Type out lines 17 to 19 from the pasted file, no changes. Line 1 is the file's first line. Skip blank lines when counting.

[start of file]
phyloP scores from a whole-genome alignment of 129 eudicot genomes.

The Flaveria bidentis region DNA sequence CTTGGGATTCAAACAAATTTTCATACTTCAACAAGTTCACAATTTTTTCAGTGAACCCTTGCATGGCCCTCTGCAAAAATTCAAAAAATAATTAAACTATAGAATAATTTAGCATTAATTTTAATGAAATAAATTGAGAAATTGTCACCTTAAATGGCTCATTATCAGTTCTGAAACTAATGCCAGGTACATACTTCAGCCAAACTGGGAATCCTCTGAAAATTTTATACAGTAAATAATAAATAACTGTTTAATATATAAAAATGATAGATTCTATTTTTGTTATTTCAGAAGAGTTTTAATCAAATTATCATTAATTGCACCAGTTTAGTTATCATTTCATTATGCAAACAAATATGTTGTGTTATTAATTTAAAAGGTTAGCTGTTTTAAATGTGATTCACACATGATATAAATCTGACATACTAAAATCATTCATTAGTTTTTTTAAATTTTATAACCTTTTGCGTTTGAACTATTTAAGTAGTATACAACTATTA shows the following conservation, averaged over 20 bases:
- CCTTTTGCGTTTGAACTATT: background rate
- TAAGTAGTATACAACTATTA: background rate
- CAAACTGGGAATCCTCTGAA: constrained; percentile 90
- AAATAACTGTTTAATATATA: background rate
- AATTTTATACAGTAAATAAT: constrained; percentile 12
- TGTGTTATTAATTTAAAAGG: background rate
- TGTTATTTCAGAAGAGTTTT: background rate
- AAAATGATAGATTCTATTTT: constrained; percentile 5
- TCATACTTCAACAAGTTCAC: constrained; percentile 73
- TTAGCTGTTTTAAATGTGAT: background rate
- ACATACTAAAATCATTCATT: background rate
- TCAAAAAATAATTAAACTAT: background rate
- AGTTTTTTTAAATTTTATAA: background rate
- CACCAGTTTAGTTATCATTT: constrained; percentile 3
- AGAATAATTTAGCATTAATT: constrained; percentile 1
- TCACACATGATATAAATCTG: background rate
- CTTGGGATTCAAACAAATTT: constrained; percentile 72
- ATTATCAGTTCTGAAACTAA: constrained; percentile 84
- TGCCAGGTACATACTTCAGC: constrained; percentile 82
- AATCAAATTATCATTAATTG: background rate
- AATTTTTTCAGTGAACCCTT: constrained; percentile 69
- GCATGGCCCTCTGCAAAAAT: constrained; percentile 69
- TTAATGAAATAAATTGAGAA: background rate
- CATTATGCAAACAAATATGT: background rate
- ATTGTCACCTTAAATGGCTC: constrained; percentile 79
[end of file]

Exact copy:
- AGAATAATTTAGCATTAATT: constrained; percentile 1
- TCACACATGATATAAATCTG: background rate
- CTTGGGATTCAAACAAATTT: constrained; percentile 72